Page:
If you had to ask yourself who you are as a photographer, could you answer that question? What would you say about yourself if all you had to do was talk about your creative progression?
Many artists and people go through this world trying to find who they are. As we travel down the road of life, we discover more about ourselves and develop our identity. Every photographer has a photographic identity. It defines who we are as shooters and the type of work that we try to put out. Our photographic identities can only come about by continuing to shoot and internalizing the work of other photographers. My mentor in college taught me that if you’re a photojournalist then you’ll have the skills to be able to shoot whatever you want afterwards. The reason for that is because of the fact that photojournalism has skills that apply to any genre of photography: landscapes, portraits, events, weddings, long exposures–you name it and it’s there. Years later, I’ve realized more than ever that he was completely right.
But every single photographer that continues to self-identify and work to develop their craft won’t necessarily work in photojournalism. Many will shoot food and stick to it while others will shoot portraits and continue to get better or give up altogether.
No photographer in the world should ever say, “I can shoot anything.” Sure, you probably can–but how much of it is really worth displaying on your portfolio? If you showed images from your most recent session, would you put the entire thing up? You probably won’t–and so photographers need to specialize to begin with. It’s important that you market yourself as a portrait photographer or a sports and outdoor shooter, or that you have a label of some sort. It helps you sell yourself to clients later on.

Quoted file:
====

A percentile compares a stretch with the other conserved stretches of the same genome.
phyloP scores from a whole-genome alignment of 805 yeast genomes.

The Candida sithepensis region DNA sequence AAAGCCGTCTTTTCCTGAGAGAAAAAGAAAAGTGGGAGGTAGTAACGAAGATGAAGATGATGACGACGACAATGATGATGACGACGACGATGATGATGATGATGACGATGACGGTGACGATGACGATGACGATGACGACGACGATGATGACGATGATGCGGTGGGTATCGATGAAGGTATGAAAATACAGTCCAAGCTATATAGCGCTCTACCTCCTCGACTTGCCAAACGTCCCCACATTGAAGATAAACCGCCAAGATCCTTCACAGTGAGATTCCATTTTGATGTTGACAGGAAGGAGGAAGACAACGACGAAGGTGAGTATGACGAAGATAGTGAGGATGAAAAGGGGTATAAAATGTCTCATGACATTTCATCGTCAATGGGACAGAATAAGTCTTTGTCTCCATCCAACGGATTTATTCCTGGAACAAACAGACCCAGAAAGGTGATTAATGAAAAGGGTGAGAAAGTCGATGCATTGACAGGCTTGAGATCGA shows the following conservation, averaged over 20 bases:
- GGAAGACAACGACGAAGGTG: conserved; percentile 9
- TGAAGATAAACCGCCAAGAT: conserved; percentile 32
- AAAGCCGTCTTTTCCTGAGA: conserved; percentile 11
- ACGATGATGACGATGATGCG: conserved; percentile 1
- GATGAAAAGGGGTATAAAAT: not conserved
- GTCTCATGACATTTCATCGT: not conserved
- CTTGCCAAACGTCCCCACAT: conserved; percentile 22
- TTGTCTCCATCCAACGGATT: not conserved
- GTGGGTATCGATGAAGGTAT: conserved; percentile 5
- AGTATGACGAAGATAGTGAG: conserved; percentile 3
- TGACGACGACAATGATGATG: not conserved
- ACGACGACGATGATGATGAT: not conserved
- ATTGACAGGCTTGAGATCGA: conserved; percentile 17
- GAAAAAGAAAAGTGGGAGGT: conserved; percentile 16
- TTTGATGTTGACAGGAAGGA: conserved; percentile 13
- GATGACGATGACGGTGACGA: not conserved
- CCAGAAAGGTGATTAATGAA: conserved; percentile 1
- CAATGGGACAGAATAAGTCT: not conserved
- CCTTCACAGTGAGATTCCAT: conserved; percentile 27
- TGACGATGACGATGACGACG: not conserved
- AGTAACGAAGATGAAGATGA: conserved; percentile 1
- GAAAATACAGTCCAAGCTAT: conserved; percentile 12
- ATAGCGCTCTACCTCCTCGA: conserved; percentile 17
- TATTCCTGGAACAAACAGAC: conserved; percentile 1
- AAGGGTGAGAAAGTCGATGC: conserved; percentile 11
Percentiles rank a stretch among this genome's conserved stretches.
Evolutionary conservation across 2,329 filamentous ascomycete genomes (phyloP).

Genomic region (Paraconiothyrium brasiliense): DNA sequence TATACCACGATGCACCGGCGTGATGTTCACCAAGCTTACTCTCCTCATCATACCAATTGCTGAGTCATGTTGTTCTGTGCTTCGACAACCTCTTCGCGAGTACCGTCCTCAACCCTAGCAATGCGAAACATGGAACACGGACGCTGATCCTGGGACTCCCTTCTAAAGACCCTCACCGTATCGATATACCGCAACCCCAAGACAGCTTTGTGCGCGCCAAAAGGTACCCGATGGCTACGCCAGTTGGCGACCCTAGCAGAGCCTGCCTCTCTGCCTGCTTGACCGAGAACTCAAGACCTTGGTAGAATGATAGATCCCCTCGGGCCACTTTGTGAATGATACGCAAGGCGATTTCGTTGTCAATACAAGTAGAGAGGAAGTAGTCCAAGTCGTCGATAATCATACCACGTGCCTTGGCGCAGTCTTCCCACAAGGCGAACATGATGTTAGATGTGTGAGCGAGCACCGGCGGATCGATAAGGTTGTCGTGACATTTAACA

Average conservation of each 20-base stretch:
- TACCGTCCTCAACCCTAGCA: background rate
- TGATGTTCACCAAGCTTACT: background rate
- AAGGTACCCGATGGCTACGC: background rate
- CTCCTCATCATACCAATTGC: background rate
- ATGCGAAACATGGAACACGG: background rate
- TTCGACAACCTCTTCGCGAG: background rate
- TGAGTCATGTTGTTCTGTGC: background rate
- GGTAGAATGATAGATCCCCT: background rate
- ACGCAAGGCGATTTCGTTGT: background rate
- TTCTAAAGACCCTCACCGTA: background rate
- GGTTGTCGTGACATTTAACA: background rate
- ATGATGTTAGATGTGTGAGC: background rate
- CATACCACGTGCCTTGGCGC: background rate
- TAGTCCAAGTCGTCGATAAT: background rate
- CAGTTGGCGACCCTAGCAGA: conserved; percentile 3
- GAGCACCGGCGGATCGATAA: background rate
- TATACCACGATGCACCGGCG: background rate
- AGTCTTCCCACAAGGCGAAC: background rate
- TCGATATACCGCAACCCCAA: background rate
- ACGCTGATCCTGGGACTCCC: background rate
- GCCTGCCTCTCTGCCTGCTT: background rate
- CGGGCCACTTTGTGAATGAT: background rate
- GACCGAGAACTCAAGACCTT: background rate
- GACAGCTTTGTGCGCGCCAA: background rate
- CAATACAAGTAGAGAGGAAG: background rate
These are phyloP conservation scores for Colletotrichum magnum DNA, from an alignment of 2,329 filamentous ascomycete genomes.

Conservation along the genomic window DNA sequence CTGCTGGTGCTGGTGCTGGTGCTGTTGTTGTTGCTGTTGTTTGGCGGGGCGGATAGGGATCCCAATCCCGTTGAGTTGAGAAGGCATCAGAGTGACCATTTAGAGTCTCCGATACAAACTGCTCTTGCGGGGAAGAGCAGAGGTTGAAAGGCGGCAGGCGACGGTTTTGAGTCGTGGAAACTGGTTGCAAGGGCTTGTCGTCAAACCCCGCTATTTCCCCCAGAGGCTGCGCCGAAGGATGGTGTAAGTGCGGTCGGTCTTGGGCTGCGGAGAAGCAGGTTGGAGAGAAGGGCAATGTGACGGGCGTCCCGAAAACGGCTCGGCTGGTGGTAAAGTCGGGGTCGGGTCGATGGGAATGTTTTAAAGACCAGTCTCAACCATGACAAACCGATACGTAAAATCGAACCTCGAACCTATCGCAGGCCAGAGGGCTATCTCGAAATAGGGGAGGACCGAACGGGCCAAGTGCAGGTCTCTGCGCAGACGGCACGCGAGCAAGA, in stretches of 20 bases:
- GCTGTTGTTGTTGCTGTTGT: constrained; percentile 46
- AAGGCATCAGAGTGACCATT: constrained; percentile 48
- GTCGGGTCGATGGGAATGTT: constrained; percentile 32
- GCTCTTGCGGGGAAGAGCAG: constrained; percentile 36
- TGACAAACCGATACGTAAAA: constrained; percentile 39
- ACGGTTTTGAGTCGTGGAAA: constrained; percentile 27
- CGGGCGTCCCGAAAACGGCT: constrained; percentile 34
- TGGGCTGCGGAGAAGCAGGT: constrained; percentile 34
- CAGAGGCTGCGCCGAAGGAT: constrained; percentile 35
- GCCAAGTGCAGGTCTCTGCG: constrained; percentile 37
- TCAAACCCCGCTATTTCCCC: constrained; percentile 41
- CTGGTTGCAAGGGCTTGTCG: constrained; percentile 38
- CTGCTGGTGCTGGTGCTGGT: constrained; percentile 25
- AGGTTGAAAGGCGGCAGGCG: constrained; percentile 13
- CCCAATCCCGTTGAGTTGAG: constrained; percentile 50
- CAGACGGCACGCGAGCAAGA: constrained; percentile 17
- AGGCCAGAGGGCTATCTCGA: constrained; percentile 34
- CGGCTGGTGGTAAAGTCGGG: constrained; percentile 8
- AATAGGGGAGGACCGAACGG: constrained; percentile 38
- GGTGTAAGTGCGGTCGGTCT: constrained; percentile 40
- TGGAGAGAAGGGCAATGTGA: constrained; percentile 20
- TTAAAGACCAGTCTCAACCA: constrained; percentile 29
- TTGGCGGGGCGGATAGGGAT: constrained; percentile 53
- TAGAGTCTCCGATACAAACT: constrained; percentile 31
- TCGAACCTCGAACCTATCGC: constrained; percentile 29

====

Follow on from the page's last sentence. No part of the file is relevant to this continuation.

The argument that everyone is a photographer these days is true. But are they really a creative? How many of you have a creative vision to sell? Do you have an entire body of work showing off what your creative vision is capable of doing? If you do, you should be pushing that more than anything.
Inspiring and fostering creativity is the only way that we will survive and keep creating–but we need to know who we are ad specialize to succeed.